Spirit of the Bayou: Thibodaux doctors take on distillery biz - FOX 8 WVUE New Orleans News, Weather, Sports

Spirit of the Bayou: Thibodaux doctors take on the distillery business

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Thibodaux, La. -

A couple of doctors in the business of making people well have a new venture aimed at simply making people feel good.

One-of-a-kind vodka and rum, made from the natural bounty of Louisiana, are distilled right next to rows and rows of sugarcane.

Dr. Henry Peltier is a pediatrician who still owns a family sugarcane farm. Dr. Tom Donner is a neurosurgeon born and raised on the bayou.

The doctors and their wives were vacationing a few years ago when Tom Donner made an interesting pitch: "I tossed it out to my friend and said, 'Why don't we start making rum?' The next thing we know we have a distillery."

Donner Peltier Distillers is tucked near the fields that inspired the owners.

"Everybody thought we were crazy," said Jennifer Peltier. "My friends told us everybody is talking about y'all."

Now people are talking about the products, such as Oryza vodka -- the only vodka in the world made from Louisiana rice.

"It has a smooth finish and makes a great martini," said Beth Donner.

The Rougaroux Full Moon Dark and Rougaroux Sugarshine rums are other products, named after "the Cajun boogie man that lurks in the sugarcane fields."

The Rougaroux would have a hard time hiding in sugarcane fields around Thibodaux now. The fields are low and will take about four months to grow before harvest. But rum-making never stops, and sugar never runs out in Thibodaux.

There's a massive sugar mountain at Lafourche Sugar, a mill not far from Donner Peltier. Sugar is dumped and distillers haul off hundreds of pounds at a time to make rums.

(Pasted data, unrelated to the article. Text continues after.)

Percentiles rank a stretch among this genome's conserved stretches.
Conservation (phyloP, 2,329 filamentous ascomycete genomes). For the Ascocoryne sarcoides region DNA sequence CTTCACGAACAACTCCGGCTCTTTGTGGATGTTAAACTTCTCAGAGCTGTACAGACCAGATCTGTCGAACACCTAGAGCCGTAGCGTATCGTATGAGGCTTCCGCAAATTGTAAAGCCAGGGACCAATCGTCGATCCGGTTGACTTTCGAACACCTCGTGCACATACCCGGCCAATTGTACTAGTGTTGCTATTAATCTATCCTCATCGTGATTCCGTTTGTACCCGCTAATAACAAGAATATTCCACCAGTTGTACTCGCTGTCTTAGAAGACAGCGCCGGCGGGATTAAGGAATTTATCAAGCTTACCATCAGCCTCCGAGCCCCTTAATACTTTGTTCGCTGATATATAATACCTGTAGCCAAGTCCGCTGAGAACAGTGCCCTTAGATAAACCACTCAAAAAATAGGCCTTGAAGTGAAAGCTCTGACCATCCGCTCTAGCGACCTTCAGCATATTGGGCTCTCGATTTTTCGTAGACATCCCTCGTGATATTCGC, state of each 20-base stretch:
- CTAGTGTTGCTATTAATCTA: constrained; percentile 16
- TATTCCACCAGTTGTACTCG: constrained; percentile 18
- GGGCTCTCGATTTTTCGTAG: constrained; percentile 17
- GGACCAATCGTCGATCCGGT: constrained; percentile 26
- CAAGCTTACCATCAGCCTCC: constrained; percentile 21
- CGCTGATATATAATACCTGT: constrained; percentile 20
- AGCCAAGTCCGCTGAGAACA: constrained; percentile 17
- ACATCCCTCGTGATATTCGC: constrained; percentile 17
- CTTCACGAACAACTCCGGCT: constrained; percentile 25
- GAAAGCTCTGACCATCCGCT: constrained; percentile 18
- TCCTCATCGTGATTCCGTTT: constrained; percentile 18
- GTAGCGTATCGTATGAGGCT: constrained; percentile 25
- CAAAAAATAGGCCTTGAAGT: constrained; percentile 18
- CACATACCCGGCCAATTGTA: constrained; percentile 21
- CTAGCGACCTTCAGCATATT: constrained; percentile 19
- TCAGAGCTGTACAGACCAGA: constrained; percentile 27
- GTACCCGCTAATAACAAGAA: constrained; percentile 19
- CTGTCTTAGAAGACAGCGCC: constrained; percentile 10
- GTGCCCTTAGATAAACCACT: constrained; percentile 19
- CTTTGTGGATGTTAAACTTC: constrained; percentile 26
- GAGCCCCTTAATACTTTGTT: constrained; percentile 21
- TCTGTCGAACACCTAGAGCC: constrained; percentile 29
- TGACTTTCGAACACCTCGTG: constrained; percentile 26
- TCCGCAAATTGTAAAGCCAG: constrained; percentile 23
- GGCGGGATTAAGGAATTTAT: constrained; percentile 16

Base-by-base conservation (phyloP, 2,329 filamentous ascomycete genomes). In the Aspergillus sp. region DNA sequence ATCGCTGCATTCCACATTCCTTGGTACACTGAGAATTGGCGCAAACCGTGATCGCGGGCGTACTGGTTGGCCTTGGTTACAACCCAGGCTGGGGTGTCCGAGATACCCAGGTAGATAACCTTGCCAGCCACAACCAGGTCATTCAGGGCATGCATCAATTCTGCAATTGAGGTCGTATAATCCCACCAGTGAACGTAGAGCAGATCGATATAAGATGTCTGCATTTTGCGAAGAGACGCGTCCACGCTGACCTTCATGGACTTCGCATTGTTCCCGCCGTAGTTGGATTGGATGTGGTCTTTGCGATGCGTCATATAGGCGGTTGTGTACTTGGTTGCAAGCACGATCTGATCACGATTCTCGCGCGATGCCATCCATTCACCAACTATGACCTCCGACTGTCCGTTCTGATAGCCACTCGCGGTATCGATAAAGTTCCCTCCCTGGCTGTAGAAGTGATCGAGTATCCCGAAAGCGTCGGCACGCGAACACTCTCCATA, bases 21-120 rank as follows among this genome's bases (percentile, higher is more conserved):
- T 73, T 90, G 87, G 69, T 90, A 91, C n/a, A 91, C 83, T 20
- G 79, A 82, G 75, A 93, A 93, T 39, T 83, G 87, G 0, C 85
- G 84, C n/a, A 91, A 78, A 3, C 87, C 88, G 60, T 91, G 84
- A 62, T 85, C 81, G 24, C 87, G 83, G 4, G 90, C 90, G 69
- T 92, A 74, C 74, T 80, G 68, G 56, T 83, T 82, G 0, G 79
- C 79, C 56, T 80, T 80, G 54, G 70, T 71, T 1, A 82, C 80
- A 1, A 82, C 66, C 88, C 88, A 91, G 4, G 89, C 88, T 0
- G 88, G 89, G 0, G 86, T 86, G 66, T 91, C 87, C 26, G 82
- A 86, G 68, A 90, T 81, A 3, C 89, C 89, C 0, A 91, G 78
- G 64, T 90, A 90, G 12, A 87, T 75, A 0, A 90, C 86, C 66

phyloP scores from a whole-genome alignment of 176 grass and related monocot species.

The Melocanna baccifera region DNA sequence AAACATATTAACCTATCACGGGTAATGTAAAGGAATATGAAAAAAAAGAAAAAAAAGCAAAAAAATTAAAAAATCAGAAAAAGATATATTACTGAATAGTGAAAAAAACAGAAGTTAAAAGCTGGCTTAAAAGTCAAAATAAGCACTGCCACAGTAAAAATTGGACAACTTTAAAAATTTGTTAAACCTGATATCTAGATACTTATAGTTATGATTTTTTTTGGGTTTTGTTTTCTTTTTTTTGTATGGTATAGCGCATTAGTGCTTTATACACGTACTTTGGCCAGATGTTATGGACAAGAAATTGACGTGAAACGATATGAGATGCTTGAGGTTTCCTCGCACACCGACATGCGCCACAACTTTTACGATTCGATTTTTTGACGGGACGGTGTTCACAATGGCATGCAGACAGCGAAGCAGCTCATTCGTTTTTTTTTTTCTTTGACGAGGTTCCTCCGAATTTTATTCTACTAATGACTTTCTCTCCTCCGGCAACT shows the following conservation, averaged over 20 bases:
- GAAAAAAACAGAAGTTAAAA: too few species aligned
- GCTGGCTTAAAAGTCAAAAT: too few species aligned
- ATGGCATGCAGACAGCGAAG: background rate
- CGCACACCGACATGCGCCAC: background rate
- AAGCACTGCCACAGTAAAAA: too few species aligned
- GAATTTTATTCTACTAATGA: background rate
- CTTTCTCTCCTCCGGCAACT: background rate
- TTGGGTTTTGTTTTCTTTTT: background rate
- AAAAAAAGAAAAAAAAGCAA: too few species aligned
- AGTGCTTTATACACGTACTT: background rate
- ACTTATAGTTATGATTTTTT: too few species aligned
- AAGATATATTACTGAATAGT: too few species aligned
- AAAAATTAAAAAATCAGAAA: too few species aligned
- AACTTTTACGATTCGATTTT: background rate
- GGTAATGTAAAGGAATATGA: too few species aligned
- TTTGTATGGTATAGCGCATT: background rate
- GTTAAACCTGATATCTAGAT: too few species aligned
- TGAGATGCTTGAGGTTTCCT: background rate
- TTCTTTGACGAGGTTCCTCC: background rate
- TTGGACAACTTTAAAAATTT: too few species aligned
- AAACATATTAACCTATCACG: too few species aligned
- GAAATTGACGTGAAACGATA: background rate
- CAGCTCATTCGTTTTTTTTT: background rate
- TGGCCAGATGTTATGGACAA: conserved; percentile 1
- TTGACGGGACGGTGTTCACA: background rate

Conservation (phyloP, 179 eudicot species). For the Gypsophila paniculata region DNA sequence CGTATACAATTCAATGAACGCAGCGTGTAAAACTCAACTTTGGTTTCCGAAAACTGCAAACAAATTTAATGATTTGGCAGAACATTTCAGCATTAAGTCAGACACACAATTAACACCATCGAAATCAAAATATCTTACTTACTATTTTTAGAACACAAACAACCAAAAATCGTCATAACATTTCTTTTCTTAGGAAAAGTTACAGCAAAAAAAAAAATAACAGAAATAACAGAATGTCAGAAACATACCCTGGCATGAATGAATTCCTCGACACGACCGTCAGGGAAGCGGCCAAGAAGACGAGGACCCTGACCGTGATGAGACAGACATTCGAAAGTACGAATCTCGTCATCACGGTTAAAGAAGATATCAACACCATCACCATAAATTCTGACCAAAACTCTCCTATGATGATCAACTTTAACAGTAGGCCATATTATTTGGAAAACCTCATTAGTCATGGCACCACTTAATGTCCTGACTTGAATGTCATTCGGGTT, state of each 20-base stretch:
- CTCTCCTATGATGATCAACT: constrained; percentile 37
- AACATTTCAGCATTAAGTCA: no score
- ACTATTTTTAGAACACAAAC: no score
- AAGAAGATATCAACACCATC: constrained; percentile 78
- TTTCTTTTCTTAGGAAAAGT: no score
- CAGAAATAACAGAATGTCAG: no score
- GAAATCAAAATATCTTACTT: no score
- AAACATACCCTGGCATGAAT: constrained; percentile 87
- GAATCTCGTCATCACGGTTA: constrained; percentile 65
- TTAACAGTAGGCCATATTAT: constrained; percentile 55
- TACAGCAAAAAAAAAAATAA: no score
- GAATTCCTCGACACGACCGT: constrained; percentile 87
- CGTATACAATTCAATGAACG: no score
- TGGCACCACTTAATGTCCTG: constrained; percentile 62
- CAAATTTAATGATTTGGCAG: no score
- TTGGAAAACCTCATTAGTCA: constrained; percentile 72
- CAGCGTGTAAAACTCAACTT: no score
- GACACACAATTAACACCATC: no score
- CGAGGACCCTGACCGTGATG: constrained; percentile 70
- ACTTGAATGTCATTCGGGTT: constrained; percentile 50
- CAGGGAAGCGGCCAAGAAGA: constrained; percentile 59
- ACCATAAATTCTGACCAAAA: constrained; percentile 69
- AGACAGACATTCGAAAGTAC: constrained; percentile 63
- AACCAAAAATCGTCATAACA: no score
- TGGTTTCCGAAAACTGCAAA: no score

"I'm not a drinker," said Lafourche Sugar worker George Raffray. "I would try it to just see what it's like."

Raffray helps distillers collect sticky cane molasses for the rum in a big blue drum.

"It's nice being here from the ground up and seeing how big we can get," said distiller Tyson Frizzell. He moved from Oregon to make spirits come alive.

"We're bringing molasses up to pasteurization temperature which is 170. We cook on it for about an hour and from there we'll load in our sugar to the top of the mash tun.

A 600-gallon mash tun prepares the sugar and molasses for the next step of fermentation.

"Start of finish we cook on it for one day, it ferments about a week. One batch of rum will produce about 720 bottles," he said.

"It certainly uses our science background to look at the chemistry behind the fermentation process the distillation process." Peltier said.

The distillery has been in business for a little over a year, but has only been open for about six months. In that time this distillery in its infancy has already been recognized for its rums and vodka at the World Spirits Competitions in Austria and San Francisco.

"Each product won gold and our Sugarshine won best in class," Donner said.

The little distillery is already poised for expansion as the demand for home grown spirits seems to grow.

"It's not brain surgery," said Dr. Tom Donner."It's a lot more fun."

The distillery will unveil the first whiskey made in Louisiana since prohibition in 2014. It will be called La 1. A new praline rum comes out by the end of the year.

So the next time you pass a cane field in Thibodaux, look closely. You may see the Rougaroux, or smell molasses cooking for the rum. It's made by a couple of medicine men with a dream.

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